This is a wonderful piece, OB. I appreciate your honesty. We have a number of childless friends, and we only had one child. We still hang with a lot of our childless friends because our friends with children now have grandchildren. It is kind of interesting to watch friends with grandchildren, especially having known them when they had children. Sounds like you have a little of the best of both worlds, with a chance to be a good stepmom. RRRRRR
Also, congrats on the EP and cover!!!!!!
Congratulations on being an Editor's pick. I enjoyed your writing and admire your insight. Many of your comments reminded me of my own childless days but I was less insightful. I did have children and realized afterward how difficult it was to understand parenting from the outside. I never intended for my children to be the most important thing in my life; I had a career, friends, outside interests. But in this case biology is destiny. I lost some good friends who never had children or whose children were grown but that is not something I would think to blame on the kids. People change and their interests don't always coincide. parents have some benefits in the work place because society has an investment in continuing to have new citizens. Just think what would happen within 50 years if we all stopped having children. Is it fair? perhaps not, but economics dictate that there must be children.
Kate--it's also a fact that most other countries have economic support in place that allows more freedom to stay home with children. My sibling lives in one such country and it's a great equalizer, giving lesser-income families the same economic ability to make parenting choices. I personally was one of those infamous children of the '70s. I was seven when I started taking care of myself after school. There was a gang of us in the same situation. I do admit it could be a little Lord of the Flies at times but we had some good times and no one died.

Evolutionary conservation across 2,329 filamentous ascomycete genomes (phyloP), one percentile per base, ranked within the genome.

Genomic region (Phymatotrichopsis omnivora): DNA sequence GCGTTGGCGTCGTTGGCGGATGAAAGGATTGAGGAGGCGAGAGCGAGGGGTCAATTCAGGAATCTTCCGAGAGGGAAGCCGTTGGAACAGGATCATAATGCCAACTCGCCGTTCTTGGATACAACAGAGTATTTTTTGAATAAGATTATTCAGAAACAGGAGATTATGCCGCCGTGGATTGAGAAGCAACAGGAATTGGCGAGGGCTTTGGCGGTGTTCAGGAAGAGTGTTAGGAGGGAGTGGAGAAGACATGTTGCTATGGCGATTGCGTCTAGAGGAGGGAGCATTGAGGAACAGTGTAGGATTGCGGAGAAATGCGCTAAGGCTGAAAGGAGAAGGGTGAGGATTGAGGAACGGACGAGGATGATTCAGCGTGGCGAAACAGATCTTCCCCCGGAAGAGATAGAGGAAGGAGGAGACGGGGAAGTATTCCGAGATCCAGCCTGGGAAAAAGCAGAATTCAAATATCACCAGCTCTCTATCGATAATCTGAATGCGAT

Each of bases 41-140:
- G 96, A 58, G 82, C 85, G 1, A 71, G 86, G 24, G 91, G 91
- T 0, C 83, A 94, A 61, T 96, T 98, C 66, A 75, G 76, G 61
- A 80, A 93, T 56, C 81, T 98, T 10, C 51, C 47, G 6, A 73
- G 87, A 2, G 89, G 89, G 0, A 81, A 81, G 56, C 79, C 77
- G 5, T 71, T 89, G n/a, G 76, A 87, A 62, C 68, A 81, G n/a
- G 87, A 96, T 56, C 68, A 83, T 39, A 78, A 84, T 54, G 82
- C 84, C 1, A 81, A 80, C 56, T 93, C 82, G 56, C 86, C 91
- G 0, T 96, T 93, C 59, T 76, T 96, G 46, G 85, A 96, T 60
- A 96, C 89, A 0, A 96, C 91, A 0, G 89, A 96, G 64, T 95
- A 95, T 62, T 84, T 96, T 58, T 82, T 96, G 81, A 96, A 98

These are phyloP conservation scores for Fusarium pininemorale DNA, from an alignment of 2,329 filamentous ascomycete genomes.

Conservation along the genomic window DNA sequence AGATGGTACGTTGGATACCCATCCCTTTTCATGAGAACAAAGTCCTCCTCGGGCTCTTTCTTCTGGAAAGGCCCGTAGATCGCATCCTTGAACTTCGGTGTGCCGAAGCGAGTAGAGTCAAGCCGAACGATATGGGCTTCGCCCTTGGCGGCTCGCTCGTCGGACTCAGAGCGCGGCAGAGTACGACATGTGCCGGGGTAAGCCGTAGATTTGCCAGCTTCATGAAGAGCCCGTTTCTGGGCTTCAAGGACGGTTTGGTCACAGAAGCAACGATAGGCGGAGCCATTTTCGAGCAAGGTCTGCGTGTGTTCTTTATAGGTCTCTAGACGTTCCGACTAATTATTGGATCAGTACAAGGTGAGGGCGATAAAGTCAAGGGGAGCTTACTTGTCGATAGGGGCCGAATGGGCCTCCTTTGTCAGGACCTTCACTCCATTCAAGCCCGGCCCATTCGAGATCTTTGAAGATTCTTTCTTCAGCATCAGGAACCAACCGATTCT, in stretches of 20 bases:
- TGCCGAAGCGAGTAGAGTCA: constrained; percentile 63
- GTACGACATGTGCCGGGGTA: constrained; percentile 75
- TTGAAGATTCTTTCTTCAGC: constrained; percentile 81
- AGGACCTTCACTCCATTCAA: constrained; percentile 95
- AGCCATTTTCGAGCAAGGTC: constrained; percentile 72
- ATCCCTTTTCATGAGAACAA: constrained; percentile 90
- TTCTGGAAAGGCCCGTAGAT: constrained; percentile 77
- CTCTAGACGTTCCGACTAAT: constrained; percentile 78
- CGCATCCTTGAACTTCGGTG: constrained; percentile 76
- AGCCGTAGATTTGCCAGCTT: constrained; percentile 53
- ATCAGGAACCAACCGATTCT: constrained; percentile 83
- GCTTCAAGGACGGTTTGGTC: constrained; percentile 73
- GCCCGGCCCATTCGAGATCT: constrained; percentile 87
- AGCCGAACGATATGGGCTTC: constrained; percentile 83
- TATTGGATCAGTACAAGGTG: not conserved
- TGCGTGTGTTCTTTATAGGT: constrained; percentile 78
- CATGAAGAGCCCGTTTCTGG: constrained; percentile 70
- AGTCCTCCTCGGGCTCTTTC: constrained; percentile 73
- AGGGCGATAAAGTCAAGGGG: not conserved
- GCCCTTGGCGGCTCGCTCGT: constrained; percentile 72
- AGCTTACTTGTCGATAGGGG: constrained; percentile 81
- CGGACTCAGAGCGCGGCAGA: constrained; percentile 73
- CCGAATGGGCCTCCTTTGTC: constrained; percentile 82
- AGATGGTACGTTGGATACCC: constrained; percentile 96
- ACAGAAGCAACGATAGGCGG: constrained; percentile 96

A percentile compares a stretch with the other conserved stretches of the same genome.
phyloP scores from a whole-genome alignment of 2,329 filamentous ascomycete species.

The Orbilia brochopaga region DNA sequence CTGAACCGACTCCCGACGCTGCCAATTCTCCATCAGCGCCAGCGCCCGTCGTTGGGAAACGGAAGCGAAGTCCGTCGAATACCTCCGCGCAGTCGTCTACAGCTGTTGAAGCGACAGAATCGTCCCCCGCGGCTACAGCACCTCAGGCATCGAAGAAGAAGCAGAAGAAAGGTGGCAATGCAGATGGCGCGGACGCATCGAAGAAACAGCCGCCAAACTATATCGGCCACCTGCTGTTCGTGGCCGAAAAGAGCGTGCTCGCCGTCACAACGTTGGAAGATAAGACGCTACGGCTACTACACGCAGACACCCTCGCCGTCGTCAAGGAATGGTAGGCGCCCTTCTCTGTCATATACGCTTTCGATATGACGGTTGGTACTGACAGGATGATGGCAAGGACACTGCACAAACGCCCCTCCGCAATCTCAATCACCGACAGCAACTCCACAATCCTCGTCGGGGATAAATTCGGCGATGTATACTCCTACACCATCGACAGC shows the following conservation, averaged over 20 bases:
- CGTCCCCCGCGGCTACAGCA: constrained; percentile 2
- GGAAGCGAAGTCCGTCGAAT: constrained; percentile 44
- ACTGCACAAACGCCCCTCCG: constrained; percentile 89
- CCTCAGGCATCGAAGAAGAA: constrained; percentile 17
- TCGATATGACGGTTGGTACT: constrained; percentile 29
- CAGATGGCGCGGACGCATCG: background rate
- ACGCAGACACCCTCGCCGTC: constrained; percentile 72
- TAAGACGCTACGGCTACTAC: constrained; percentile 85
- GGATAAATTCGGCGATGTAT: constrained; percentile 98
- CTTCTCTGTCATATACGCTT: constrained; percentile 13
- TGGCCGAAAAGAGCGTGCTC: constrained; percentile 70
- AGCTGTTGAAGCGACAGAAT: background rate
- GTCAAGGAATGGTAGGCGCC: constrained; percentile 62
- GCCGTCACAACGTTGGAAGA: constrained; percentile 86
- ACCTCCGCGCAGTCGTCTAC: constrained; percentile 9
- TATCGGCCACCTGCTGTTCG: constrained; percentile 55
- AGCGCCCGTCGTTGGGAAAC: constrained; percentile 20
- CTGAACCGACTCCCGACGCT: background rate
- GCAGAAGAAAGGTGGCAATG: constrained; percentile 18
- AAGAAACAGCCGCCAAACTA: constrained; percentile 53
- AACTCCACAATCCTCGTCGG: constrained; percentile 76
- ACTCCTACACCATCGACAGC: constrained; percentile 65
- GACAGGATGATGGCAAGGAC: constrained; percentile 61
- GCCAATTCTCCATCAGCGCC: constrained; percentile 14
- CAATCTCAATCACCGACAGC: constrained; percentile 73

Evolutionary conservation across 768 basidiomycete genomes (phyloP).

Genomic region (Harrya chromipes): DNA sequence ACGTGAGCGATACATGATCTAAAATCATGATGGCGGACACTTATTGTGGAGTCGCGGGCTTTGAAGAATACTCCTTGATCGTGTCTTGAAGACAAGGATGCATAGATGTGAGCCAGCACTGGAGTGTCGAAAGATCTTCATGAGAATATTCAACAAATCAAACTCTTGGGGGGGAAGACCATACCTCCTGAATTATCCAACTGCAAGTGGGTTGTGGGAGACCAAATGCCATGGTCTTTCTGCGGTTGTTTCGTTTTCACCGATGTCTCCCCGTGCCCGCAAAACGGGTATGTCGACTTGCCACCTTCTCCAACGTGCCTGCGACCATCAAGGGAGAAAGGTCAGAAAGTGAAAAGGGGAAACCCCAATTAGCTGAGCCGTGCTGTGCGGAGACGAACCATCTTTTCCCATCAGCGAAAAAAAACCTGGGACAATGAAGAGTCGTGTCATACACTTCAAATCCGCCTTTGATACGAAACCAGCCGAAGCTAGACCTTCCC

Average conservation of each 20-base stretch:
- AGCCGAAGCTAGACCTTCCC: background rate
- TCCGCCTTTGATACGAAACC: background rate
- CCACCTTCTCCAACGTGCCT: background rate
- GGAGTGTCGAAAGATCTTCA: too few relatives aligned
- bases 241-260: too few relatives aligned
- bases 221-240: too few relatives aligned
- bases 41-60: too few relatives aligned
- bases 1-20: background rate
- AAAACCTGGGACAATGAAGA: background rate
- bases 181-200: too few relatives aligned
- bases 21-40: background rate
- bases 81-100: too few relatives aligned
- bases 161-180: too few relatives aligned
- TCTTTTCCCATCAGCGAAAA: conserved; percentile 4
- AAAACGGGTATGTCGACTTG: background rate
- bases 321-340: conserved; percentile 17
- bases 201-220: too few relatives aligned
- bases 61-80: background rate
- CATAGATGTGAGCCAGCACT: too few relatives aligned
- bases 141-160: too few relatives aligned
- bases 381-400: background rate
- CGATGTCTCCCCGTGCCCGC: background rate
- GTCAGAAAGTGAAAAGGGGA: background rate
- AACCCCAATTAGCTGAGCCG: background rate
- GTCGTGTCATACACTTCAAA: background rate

For Traveler, this certainly seems to have touched a nerve since he's deployed the people-without-children-are-selfish/less-compassionate/don't-know-the-real meaning-of-love argument. Idi Amin has a boatload of children. By that reasoning that makes him far more capable of love than, say, Mother Theresa? Kris Kardashian Jenner has six of 'em. Having children means squat about what kind of person you are. All it means is that you're fertile and had sex.

What bothers me (you know, the '70s kid) is how little faith today's parents seem to have in their children's ability to take care of themselves. And it sometimes seems to come not from their concern for their children, but from their own belief that they couldn't possibly not be of absolutely supreme importance in every single moment of their child's life. But then I was a nanny for upper class Washingtonians and lack of self-worth is not really their problem.